The IRS recently released proposed clawback regulations on the treatment of gifts that are complete at the time of transfer but are potentially included in the donor's gross estate at death.1 Such gifts will likely get the exemption in effect on the donor's death and not the exemption on the date of the original transfer.

Under the 2017 Tax Cuts and Jobs Act (TCJA), the current gift and estate tax exemption is $12.06 million in 2022 but is due to sunset after December 31, 2025. Starting in 2026, the gift and estate tax exemption will revert to the pre-TCJA level of $5 million, adjusted annually for inflation. This temporary doubling of the exemption brought a unique estate planning opportunity by allowing clients to make large gifts prior to 2026 and secure the much higher exemption.

As an added benefit, the IRS released final regulations in 2019 that allowed a decedent to calculate estate tax credits in the year of the gift or the exemption available at death. This essentially allows individuals to make full use of the $12.06 million of gift exemption currently, without negative tax consequences if the individual's death occurs after 2025.

However, certain gifts may be complete at the time of the transfer but may be included in the donor's estate if the donor retains rights or control in the gifted property. Such inclusion is provided for in sections 2035, 2036, 2037, 2038, and 2042 of the Internal Revenue Code. These types of gifts, while complete and that may use the donor's increased lifetime gift exemption at the time of the gift, do not qualify for the preferential treatment provided for in the 2019 final regulations.

There is also an 18-month rule, which precludes the preferential 2019 final regulation treatment for those transfers described above—except for the transfer, relinquishment, or elimination of an interest, power, or property, effectuated within 18 months of the donor's death, by the donor alone or by any other person. Subject to limited exceptions, these transfers receive the estate tax exemption in the year of death and not the year of the gift.

The proposed regulations give several examples of how these rules may apply. One example is the donor giving a promissory note in the amount of $9 million to a donee:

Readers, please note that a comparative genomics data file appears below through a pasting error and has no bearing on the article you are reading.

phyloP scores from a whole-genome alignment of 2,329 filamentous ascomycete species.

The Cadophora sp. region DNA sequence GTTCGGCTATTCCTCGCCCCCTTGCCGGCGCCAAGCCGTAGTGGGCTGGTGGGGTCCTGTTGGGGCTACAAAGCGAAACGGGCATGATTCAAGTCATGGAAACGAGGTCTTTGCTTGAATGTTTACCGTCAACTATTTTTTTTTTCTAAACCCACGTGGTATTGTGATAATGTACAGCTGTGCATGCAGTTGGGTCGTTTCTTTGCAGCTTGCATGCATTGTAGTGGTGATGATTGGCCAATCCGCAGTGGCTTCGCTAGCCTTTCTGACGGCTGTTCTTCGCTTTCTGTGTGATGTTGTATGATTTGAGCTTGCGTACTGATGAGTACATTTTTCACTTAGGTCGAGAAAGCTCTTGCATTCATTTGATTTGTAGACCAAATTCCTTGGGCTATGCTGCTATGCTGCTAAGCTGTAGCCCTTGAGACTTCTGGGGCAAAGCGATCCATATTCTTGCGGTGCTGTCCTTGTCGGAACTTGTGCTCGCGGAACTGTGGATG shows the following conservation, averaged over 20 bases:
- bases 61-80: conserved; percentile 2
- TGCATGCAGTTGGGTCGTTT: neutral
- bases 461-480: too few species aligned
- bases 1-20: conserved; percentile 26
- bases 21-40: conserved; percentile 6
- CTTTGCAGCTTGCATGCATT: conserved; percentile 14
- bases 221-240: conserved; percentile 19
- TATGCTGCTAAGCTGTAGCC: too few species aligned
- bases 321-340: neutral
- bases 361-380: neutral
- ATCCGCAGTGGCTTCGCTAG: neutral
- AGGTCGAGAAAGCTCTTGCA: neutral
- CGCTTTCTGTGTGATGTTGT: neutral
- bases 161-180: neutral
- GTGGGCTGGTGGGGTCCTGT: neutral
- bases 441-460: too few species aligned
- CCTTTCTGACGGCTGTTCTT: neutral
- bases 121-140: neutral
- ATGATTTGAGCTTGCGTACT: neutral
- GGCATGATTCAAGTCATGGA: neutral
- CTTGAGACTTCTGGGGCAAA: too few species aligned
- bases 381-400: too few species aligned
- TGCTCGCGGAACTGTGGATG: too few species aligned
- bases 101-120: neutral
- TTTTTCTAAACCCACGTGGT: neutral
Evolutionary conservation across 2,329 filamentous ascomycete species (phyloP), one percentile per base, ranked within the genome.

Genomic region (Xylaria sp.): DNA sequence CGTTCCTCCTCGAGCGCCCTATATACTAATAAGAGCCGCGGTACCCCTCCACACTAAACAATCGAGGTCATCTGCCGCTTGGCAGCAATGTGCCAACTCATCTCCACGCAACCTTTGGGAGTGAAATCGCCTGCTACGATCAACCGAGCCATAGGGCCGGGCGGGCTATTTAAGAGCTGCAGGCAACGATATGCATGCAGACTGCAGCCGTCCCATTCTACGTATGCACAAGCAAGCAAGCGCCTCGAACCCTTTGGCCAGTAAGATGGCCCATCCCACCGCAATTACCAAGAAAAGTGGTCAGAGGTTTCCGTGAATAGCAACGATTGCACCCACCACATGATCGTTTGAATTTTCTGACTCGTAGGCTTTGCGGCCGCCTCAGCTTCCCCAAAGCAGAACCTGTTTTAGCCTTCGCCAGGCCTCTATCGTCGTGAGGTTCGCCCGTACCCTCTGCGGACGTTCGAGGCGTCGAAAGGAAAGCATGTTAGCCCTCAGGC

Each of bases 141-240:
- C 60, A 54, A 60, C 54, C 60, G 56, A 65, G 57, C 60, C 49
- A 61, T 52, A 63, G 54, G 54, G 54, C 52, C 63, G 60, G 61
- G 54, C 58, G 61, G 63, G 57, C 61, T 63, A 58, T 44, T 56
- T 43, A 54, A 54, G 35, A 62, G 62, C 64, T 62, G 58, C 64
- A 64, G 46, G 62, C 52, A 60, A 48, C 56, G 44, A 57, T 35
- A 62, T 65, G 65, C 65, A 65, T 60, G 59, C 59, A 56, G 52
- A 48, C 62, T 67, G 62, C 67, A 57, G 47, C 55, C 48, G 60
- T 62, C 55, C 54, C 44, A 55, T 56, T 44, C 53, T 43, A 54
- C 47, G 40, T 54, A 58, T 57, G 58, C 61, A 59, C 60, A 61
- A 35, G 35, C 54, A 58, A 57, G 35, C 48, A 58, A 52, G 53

• If the note remains unpaid at the donor's death, then the assets that are to be used to satisfy the note are part of the donor's gross estate. The credit used in determining the donor's estate tax is based on the exemption in the year of death and not the year of the transfer.
  • It is also important to note that the result is the same if the donor or a person empowered to act on donor's behalf had paid the note within the 18 months prior to the date of donor's death. So timing is important.

Another example confirms much of what was already known when a donor dies during a GRAT term. Arguably some or all of the GRAT assets are included in the donor's estate because of the retained annuity interest and the exemption amount as of the donor's death applies, not the exemption on the date of the initial transfer.

Finally, clients should always be aware of estate inclusion caused by section 2036. Many estate planning techniques balance the donor's desire to make a completed gift while retaining control over the gift property. However, the proposed regulations make it clear that if section 2036 applies, the transferred property receive the exemption amount as of the donor's death applies, not the exemption on the date of the initial transfer.

There are exceptions to the treatment provided for in the new proposed clawback regulations:

  • First, transfers where the value of the taxable portion of the transfer did not exceed 5 percent of the total transfer are ignored under the new proposed clawback regulations and such transfer receives the preferential treatment under the 2019 regulations.2 For example, this de minimis rule likely applies to grantor retained annuity trusts (GRATs) or other lifetime transfer where the taxable portion of the gift is 5 percent or less of the amount transfer and the donor does not survive the term. Suppose, for example, a client creates a $10 million GRAT with a taxable portion of $500,000 or less, this transfer would qualify under the de minimis rule.
  • Second, the preferential treatment under the 2019 regulations continues to apply to transfers, relinquishments, or eliminations that occur within 18 months of the date of the donor's death effectuated by the termination of the durational period described in the original instrument of transfer by either the mere passage of time or the death of any person.